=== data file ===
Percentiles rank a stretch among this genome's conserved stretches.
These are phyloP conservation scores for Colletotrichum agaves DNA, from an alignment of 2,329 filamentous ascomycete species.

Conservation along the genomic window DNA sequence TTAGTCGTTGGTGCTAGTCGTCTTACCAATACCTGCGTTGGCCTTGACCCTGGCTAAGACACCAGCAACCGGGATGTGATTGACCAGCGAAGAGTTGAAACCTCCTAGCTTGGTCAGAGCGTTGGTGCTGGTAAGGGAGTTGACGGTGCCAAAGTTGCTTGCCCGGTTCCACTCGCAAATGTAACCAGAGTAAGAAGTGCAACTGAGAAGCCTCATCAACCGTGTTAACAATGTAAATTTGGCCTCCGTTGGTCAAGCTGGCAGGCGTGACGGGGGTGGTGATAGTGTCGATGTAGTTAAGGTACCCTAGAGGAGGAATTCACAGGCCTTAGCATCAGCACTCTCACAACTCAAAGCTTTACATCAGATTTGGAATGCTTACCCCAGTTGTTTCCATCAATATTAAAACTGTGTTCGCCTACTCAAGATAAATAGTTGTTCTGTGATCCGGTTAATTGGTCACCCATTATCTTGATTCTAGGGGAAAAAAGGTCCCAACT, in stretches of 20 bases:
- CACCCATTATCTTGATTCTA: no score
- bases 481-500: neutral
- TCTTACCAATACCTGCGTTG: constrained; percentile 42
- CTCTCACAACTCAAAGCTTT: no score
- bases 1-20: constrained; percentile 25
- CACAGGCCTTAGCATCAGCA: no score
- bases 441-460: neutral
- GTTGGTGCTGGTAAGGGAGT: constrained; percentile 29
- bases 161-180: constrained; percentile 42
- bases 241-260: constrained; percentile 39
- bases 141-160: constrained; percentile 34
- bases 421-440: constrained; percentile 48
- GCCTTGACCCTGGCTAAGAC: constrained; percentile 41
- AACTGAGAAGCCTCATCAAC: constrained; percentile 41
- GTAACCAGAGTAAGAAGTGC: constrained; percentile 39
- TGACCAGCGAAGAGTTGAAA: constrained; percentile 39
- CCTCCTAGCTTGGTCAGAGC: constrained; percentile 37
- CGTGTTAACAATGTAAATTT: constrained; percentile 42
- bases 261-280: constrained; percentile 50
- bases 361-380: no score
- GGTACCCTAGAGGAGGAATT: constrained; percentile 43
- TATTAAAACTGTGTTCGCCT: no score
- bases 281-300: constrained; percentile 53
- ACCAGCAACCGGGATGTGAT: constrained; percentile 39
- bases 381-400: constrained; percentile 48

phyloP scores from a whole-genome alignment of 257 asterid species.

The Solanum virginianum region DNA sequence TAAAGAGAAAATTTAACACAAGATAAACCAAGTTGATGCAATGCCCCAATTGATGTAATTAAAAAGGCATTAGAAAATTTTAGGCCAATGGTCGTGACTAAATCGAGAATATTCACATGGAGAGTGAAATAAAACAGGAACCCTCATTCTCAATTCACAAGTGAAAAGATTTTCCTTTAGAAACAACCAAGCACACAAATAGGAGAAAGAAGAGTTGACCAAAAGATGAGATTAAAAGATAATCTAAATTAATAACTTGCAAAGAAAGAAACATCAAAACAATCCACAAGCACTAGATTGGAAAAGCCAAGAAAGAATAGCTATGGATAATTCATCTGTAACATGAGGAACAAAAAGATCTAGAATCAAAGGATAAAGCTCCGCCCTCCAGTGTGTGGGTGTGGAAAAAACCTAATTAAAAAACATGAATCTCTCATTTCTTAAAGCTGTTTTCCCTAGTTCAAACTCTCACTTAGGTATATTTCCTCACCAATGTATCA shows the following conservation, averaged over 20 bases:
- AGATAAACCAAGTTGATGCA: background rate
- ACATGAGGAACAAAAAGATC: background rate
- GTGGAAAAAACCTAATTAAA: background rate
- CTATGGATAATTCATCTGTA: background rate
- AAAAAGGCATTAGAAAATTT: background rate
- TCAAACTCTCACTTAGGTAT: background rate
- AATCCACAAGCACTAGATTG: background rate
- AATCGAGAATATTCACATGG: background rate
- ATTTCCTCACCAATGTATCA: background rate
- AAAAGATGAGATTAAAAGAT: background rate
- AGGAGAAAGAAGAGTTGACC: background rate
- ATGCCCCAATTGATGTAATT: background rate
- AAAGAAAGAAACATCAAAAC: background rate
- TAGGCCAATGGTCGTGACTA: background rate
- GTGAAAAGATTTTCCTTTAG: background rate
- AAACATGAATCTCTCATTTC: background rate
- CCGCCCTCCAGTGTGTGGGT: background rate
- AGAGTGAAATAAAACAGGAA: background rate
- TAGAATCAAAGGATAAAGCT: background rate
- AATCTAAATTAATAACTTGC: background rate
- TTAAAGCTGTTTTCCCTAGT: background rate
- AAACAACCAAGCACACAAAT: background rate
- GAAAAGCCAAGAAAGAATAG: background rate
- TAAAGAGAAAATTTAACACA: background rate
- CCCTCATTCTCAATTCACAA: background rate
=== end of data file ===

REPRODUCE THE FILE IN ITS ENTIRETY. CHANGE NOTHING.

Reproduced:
Percentiles rank a stretch among this genome's conserved stretches.
These are phyloP conservation scores for Colletotrichum agaves DNA, from an alignment of 2,329 filamentous ascomycete species.

Conservation along the genomic window DNA sequence TTAGTCGTTGGTGCTAGTCGTCTTACCAATACCTGCGTTGGCCTTGACCCTGGCTAAGACACCAGCAACCGGGATGTGATTGACCAGCGAAGAGTTGAAACCTCCTAGCTTGGTCAGAGCGTTGGTGCTGGTAAGGGAGTTGACGGTGCCAAAGTTGCTTGCCCGGTTCCACTCGCAAATGTAACCAGAGTAAGAAGTGCAACTGAGAAGCCTCATCAACCGTGTTAACAATGTAAATTTGGCCTCCGTTGGTCAAGCTGGCAGGCGTGACGGGGGTGGTGATAGTGTCGATGTAGTTAAGGTACCCTAGAGGAGGAATTCACAGGCCTTAGCATCAGCACTCTCACAACTCAAAGCTTTACATCAGATTTGGAATGCTTACCCCAGTTGTTTCCATCAATATTAAAACTGTGTTCGCCTACTCAAGATAAATAGTTGTTCTGTGATCCGGTTAATTGGTCACCCATTATCTTGATTCTAGGGGAAAAAAGGTCCCAACT, in stretches of 20 bases:
- CACCCATTATCTTGATTCTA: no score
- bases 481-500: neutral
- TCTTACCAATACCTGCGTTG: constrained; percentile 42
- CTCTCACAACTCAAAGCTTT: no score
- bases 1-20: constrained; percentile 25
- CACAGGCCTTAGCATCAGCA: no score
- bases 441-460: neutral
- GTTGGTGCTGGTAAGGGAGT: constrained; percentile 29
- bases 161-180: constrained; percentile 42
- bases 241-260: constrained; percentile 39
- bases 141-160: constrained; percentile 34
- bases 421-440: constrained; percentile 48
- GCCTTGACCCTGGCTAAGAC: constrained; percentile 41
- AACTGAGAAGCCTCATCAAC: constrained; percentile 41
- GTAACCAGAGTAAGAAGTGC: constrained; percentile 39
- TGACCAGCGAAGAGTTGAAA: constrained; percentile 39
- CCTCCTAGCTTGGTCAGAGC: constrained; percentile 37
- CGTGTTAACAATGTAAATTT: constrained; percentile 42
- bases 261-280: constrained; percentile 50
- bases 361-380: no score
- GGTACCCTAGAGGAGGAATT: constrained; percentile 43
- TATTAAAACTGTGTTCGCCT: no score
- bases 281-300: constrained; percentile 53
- ACCAGCAACCGGGATGTGAT: constrained; percentile 39
- bases 381-400: constrained; percentile 48

phyloP scores from a whole-genome alignment of 257 asterid species.

The Solanum virginianum region DNA sequence TAAAGAGAAAATTTAACACAAGATAAACCAAGTTGATGCAATGCCCCAATTGATGTAATTAAAAAGGCATTAGAAAATTTTAGGCCAATGGTCGTGACTAAATCGAGAATATTCACATGGAGAGTGAAATAAAACAGGAACCCTCATTCTCAATTCACAAGTGAAAAGATTTTCCTTTAGAAACAACCAAGCACACAAATAGGAGAAAGAAGAGTTGACCAAAAGATGAGATTAAAAGATAATCTAAATTAATAACTTGCAAAGAAAGAAACATCAAAACAATCCACAAGCACTAGATTGGAAAAGCCAAGAAAGAATAGCTATGGATAATTCATCTGTAACATGAGGAACAAAAAGATCTAGAATCAAAGGATAAAGCTCCGCCCTCCAGTGTGTGGGTGTGGAAAAAACCTAATTAAAAAACATGAATCTCTCATTTCTTAAAGCTGTTTTCCCTAGTTCAAACTCTCACTTAGGTATATTTCCTCACCAATGTATCA shows the following conservation, averaged over 20 bases:
- AGATAAACCAAGTTGATGCA: background rate
- ACATGAGGAACAAAAAGATC: background rate
- GTGGAAAAAACCTAATTAAA: background rate
- CTATGGATAATTCATCTGTA: background rate
- AAAAAGGCATTAGAAAATTT: background rate
- TCAAACTCTCACTTAGGTAT: background rate
- AATCCACAAGCACTAGATTG: background rate
- AATCGAGAATATTCACATGG: background rate
- ATTTCCTCACCAATGTATCA: background rate
- AAAAGATGAGATTAAAAGAT: background rate
- AGGAGAAAGAAGAGTTGACC: background rate
- ATGCCCCAATTGATGTAATT: background rate
- AAAGAAAGAAACATCAAAAC: background rate
- TAGGCCAATGGTCGTGACTA: background rate
- GTGAAAAGATTTTCCTTTAG: background rate
- AAACATGAATCTCTCATTTC: background rate
- CCGCCCTCCAGTGTGTGGGT: background rate
- AGAGTGAAATAAAACAGGAA: background rate
- TAGAATCAAAGGATAAAGCT: background rate
- AATCTAAATTAATAACTTGC: background rate
- TTAAAGCTGTTTTCCCTAGT: background rate
- AAACAACCAAGCACACAAAT: background rate
- GAAAAGCCAAGAAAGAATAG: background rate
- TAAAGAGAAAATTTAACACA: background rate
- CCCTCATTCTCAATTCACAA: background rate